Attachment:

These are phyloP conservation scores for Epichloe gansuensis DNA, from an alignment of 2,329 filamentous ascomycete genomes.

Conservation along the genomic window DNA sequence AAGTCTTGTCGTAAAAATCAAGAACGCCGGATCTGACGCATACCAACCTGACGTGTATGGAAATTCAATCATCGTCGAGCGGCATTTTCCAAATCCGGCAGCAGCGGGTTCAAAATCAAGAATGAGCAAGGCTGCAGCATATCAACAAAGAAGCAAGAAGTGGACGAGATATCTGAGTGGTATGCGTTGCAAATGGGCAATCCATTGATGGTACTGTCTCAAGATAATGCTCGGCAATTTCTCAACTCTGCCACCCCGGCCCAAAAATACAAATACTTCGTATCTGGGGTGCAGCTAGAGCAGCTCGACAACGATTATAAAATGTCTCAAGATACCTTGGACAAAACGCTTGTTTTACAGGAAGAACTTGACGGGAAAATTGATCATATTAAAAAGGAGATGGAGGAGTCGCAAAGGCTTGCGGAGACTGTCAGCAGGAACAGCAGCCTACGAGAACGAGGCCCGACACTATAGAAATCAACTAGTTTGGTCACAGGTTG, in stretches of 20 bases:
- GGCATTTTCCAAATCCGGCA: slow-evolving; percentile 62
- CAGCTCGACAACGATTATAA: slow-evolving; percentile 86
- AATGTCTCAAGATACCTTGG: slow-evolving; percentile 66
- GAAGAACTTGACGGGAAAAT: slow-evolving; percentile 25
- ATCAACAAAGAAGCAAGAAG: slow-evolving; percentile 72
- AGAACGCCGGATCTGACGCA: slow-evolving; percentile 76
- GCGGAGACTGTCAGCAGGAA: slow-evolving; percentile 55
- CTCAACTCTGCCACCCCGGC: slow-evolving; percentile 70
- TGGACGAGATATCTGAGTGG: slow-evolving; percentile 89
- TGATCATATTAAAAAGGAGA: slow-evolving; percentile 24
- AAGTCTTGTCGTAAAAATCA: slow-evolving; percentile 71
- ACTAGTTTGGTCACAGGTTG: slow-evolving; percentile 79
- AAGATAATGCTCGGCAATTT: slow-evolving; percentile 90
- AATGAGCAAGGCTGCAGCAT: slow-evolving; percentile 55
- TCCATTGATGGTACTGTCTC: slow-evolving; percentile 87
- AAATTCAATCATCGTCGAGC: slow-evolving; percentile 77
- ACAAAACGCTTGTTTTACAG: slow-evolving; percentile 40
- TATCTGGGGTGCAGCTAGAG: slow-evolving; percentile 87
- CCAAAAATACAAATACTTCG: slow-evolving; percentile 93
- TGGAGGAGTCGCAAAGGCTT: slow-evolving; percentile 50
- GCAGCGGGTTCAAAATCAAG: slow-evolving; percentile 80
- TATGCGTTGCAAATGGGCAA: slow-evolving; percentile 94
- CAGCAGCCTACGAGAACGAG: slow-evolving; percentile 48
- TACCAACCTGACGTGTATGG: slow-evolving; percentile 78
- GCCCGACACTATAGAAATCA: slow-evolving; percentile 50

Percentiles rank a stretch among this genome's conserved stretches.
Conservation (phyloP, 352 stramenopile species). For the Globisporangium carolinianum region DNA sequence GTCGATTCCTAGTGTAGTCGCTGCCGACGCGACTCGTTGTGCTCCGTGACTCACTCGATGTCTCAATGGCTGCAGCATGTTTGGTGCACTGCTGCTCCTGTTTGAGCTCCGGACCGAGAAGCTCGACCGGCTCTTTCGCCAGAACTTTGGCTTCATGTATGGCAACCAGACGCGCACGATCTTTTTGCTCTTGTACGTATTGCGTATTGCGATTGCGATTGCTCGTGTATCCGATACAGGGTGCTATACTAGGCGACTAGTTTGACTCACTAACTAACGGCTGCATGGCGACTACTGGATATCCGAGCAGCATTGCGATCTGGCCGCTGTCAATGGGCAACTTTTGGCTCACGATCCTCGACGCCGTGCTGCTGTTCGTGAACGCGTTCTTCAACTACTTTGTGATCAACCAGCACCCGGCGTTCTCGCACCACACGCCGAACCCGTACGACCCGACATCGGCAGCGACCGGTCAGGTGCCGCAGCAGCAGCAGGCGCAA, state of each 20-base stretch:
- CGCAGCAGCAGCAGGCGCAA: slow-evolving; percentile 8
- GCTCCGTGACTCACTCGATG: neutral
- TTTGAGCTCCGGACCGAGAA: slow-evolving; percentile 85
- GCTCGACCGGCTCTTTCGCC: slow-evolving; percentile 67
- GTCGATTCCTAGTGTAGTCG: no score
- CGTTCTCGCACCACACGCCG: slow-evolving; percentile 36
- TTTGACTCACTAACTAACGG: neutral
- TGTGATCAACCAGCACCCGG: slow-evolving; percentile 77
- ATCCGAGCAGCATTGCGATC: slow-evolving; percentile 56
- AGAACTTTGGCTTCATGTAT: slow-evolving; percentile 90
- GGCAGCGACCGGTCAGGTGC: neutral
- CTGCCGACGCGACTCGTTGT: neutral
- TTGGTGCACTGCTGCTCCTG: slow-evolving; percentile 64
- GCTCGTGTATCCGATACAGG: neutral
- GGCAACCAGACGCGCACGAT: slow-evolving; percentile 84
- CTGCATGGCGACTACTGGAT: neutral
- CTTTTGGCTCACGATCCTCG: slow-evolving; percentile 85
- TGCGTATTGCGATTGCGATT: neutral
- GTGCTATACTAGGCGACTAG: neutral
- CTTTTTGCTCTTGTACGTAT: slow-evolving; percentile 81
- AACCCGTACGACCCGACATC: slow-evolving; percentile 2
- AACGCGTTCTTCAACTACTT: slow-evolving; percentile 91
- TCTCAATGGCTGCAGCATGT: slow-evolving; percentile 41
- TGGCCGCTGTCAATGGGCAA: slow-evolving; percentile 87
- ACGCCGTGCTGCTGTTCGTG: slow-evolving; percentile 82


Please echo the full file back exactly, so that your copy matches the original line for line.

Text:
These are phyloP conservation scores for Epichloe gansuensis DNA, from an alignment of 2,329 filamentous ascomycete genomes.

Conservation along the genomic window DNA sequence AAGTCTTGTCGTAAAAATCAAGAACGCCGGATCTGACGCATACCAACCTGACGTGTATGGAAATTCAATCATCGTCGAGCGGCATTTTCCAAATCCGGCAGCAGCGGGTTCAAAATCAAGAATGAGCAAGGCTGCAGCATATCAACAAAGAAGCAAGAAGTGGACGAGATATCTGAGTGGTATGCGTTGCAAATGGGCAATCCATTGATGGTACTGTCTCAAGATAATGCTCGGCAATTTCTCAACTCTGCCACCCCGGCCCAAAAATACAAATACTTCGTATCTGGGGTGCAGCTAGAGCAGCTCGACAACGATTATAAAATGTCTCAAGATACCTTGGACAAAACGCTTGTTTTACAGGAAGAACTTGACGGGAAAATTGATCATATTAAAAAGGAGATGGAGGAGTCGCAAAGGCTTGCGGAGACTGTCAGCAGGAACAGCAGCCTACGAGAACGAGGCCCGACACTATAGAAATCAACTAGTTTGGTCACAGGTTG, in stretches of 20 bases:
- GGCATTTTCCAAATCCGGCA: slow-evolving; percentile 62
- CAGCTCGACAACGATTATAA: slow-evolving; percentile 86
- AATGTCTCAAGATACCTTGG: slow-evolving; percentile 66
- GAAGAACTTGACGGGAAAAT: slow-evolving; percentile 25
- ATCAACAAAGAAGCAAGAAG: slow-evolving; percentile 72
- AGAACGCCGGATCTGACGCA: slow-evolving; percentile 76
- GCGGAGACTGTCAGCAGGAA: slow-evolving; percentile 55
- CTCAACTCTGCCACCCCGGC: slow-evolving; percentile 70
- TGGACGAGATATCTGAGTGG: slow-evolving; percentile 89
- TGATCATATTAAAAAGGAGA: slow-evolving; percentile 24
- AAGTCTTGTCGTAAAAATCA: slow-evolving; percentile 71
- ACTAGTTTGGTCACAGGTTG: slow-evolving; percentile 79
- AAGATAATGCTCGGCAATTT: slow-evolving; percentile 90
- AATGAGCAAGGCTGCAGCAT: slow-evolving; percentile 55
- TCCATTGATGGTACTGTCTC: slow-evolving; percentile 87
- AAATTCAATCATCGTCGAGC: slow-evolving; percentile 77
- ACAAAACGCTTGTTTTACAG: slow-evolving; percentile 40
- TATCTGGGGTGCAGCTAGAG: slow-evolving; percentile 87
- CCAAAAATACAAATACTTCG: slow-evolving; percentile 93
- TGGAGGAGTCGCAAAGGCTT: slow-evolving; percentile 50
- GCAGCGGGTTCAAAATCAAG: slow-evolving; percentile 80
- TATGCGTTGCAAATGGGCAA: slow-evolving; percentile 94
- CAGCAGCCTACGAGAACGAG: slow-evolving; percentile 48
- TACCAACCTGACGTGTATGG: slow-evolving; percentile 78
- GCCCGACACTATAGAAATCA: slow-evolving; percentile 50

Percentiles rank a stretch among this genome's conserved stretches.
Conservation (phyloP, 352 stramenopile species). For the Globisporangium carolinianum region DNA sequence GTCGATTCCTAGTGTAGTCGCTGCCGACGCGACTCGTTGTGCTCCGTGACTCACTCGATGTCTCAATGGCTGCAGCATGTTTGGTGCACTGCTGCTCCTGTTTGAGCTCCGGACCGAGAAGCTCGACCGGCTCTTTCGCCAGAACTTTGGCTTCATGTATGGCAACCAGACGCGCACGATCTTTTTGCTCTTGTACGTATTGCGTATTGCGATTGCGATTGCTCGTGTATCCGATACAGGGTGCTATACTAGGCGACTAGTTTGACTCACTAACTAACGGCTGCATGGCGACTACTGGATATCCGAGCAGCATTGCGATCTGGCCGCTGTCAATGGGCAACTTTTGGCTCACGATCCTCGACGCCGTGCTGCTGTTCGTGAACGCGTTCTTCAACTACTTTGTGATCAACCAGCACCCGGCGTTCTCGCACCACACGCCGAACCCGTACGACCCGACATCGGCAGCGACCGGTCAGGTGCCGCAGCAGCAGCAGGCGCAA, state of each 20-base stretch:
- CGCAGCAGCAGCAGGCGCAA: slow-evolving; percentile 8
- GCTCCGTGACTCACTCGATG: neutral
- TTTGAGCTCCGGACCGAGAA: slow-evolving; percentile 85
- GCTCGACCGGCTCTTTCGCC: slow-evolving; percentile 67
- GTCGATTCCTAGTGTAGTCG: no score
- CGTTCTCGCACCACACGCCG: slow-evolving; percentile 36
- TTTGACTCACTAACTAACGG: neutral
- TGTGATCAACCAGCACCCGG: slow-evolving; percentile 77
- ATCCGAGCAGCATTGCGATC: slow-evolving; percentile 56
- AGAACTTTGGCTTCATGTAT: slow-evolving; percentile 90
- GGCAGCGACCGGTCAGGTGC: neutral
- CTGCCGACGCGACTCGTTGT: neutral
- TTGGTGCACTGCTGCTCCTG: slow-evolving; percentile 64
- GCTCGTGTATCCGATACAGG: neutral
- GGCAACCAGACGCGCACGAT: slow-evolving; percentile 84
- CTGCATGGCGACTACTGGAT: neutral
- CTTTTGGCTCACGATCCTCG: slow-evolving; percentile 85
- TGCGTATTGCGATTGCGATT: neutral
- GTGCTATACTAGGCGACTAG: neutral
- CTTTTTGCTCTTGTACGTAT: slow-evolving; percentile 81
- AACCCGTACGACCCGACATC: slow-evolving; percentile 2
- AACGCGTTCTTCAACTACTT: slow-evolving; percentile 91
- TCTCAATGGCTGCAGCATGT: slow-evolving; percentile 41
- TGGCCGCTGTCAATGGGCAA: slow-evolving; percentile 87
- ACGCCGTGCTGCTGTTCGTG: slow-evolving; percentile 82